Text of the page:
Annie Lennox joins the ranks of celebrities this week to take the emotional journey through their family’s past on ‘Who Do You Think You Are?’
Annie was born on Christmas Day 1954 in Summerfield hospital to boiler maker Thomas Lennox and his wife Dorothy. The family lived in a small, two room flat sharing laundry facilities with other residents, but despite this Annie was given piano lesson from the age of 7 and her passion for music began. She attended Aberdeen High School for Girls before winning a place at the Royal Academy of Music in London in the 1970’s, studying the Flute and classical music. Annie supported herself through her studies working in many part-time jobs as a waitress, barmaid and shop assistant.
Her first taste of musical success came in 1964, at the age of 9, when she came second in a talent contest at a Butlins holiday camp. In the 1970’s she met Dave Stewart, and with three others they formed their first band ‘The Tourists’. The band had initial success but disbanded in 1981, so Annie and Dave reformed as the ‘Eurythmics’ and ultimately became international superstars.
Annie used her celebrity status to raise money and awareness for HIV charities in Africa and was awarded an OBE in 2011. After going solo in the 1990’s, Annie’s musical talent was recognised with a total of eight Brit Awards and four Grammy Awards. She also received a Golden Globe and an Academy Award for the song ‘Into the West’ which featured on the soundtrack of ‘The Lord of the Rings: Return of the King’.
She has sold over 80 million records worldwide, with ‘Rolling Stone’ placing her in The 100 Greatest Singers of All Time, and is probably the most successful female British artist in UK music history.
Annie is a reflection of her ancestral heritage, as ‘Who Do You Think Your Are?’ reveals, coming from a line of strong women who fought hard to survive in the impoverished areas of Scotland’s emerging industrial cities. The show focuses in particular on her paternal 2x great grandmother Jessie Fraser, who was orphaned at the age of 6, and her maternal 2x great grandmother Isabella McHardy who struggled to raise her children but avoided placing herself at the mercy of the parish poor relief.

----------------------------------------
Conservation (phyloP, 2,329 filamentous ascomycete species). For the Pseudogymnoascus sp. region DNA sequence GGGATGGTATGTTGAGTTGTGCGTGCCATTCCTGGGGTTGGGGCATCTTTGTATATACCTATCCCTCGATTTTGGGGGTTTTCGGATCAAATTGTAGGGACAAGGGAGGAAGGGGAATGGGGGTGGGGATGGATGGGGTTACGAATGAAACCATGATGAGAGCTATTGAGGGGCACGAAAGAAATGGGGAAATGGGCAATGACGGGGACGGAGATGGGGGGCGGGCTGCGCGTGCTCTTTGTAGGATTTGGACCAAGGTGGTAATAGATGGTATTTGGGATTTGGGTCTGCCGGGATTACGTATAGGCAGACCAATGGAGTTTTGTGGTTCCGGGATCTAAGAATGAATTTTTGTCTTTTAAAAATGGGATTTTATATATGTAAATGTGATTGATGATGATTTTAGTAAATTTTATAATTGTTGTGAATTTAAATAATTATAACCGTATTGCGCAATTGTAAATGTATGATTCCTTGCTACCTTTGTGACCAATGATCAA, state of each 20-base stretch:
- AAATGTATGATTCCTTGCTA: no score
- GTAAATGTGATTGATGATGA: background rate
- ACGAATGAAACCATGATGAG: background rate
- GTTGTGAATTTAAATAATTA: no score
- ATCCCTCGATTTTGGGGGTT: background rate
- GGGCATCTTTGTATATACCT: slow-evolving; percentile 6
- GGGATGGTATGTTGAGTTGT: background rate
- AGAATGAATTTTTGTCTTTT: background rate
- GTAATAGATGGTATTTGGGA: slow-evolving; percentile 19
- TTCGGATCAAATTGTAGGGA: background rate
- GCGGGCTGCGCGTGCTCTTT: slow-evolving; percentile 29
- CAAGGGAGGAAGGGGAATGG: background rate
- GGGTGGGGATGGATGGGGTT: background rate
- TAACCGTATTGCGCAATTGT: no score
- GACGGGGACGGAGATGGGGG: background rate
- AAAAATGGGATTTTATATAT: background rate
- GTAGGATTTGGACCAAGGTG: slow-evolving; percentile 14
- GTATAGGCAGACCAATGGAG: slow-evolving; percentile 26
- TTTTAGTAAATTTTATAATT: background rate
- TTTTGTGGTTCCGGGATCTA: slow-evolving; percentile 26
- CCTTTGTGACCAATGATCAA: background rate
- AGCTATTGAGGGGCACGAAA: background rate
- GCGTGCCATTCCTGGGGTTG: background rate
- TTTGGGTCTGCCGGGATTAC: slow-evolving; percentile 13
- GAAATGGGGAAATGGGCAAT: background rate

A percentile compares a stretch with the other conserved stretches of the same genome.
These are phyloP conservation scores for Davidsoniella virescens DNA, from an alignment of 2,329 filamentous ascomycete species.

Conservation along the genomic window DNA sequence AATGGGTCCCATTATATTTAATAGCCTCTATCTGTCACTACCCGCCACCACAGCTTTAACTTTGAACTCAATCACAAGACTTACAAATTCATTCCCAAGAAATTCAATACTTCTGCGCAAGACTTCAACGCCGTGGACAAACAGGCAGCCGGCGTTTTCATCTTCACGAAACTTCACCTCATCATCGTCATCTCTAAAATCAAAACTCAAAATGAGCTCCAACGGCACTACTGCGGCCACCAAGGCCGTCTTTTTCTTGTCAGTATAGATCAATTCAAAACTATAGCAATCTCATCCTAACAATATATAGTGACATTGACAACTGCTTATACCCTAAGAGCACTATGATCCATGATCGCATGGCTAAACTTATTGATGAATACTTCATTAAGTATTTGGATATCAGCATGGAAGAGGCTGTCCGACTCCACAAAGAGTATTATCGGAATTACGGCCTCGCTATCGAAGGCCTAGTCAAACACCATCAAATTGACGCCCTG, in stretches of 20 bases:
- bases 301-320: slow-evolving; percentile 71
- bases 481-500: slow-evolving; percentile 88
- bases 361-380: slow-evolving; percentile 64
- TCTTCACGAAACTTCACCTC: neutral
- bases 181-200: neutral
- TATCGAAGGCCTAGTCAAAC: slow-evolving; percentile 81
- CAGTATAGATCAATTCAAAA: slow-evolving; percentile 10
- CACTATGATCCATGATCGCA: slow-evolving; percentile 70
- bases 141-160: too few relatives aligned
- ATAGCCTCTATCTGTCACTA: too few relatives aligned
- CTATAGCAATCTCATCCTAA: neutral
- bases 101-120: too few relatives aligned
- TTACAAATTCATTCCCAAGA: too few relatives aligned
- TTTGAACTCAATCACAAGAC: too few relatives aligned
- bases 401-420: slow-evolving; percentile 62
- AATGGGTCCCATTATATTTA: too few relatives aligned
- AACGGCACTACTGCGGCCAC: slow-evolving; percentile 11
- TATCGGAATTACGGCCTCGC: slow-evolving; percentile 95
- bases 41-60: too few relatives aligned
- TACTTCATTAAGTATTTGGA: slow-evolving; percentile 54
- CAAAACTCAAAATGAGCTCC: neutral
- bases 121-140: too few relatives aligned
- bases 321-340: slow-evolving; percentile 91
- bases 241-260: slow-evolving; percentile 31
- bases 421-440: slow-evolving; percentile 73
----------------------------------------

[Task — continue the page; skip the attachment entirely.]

TheGenealogist.co.uk has many records available to help you discover your own Scottish roots. Landowner Records from 1872 to 1873 are available to all Premium subscribers. These include records of all people who owned one acre or more in Scotland, with images of original pages showing name and address of owner, acreage and gross estimated rental in pounds and shillings, and contains over 300,000 records.
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We also discovered an English line in Annie’s family tree, as her paternal great grandmother Alice Manners was born in Slough, Buckinghamshire and married Jessie Fraser’s son Charles in Ealing in 1890. The Manners family originated in Wiltshire, and the 1871 census record on TheGenealogist shows Alice’s father working as a railway policeman:
Annie Lennox’s story airs on BBC1 at 21:00 on Wednesday 5th September.
See her family tree here on ‘TreeView’, the free online tree builder.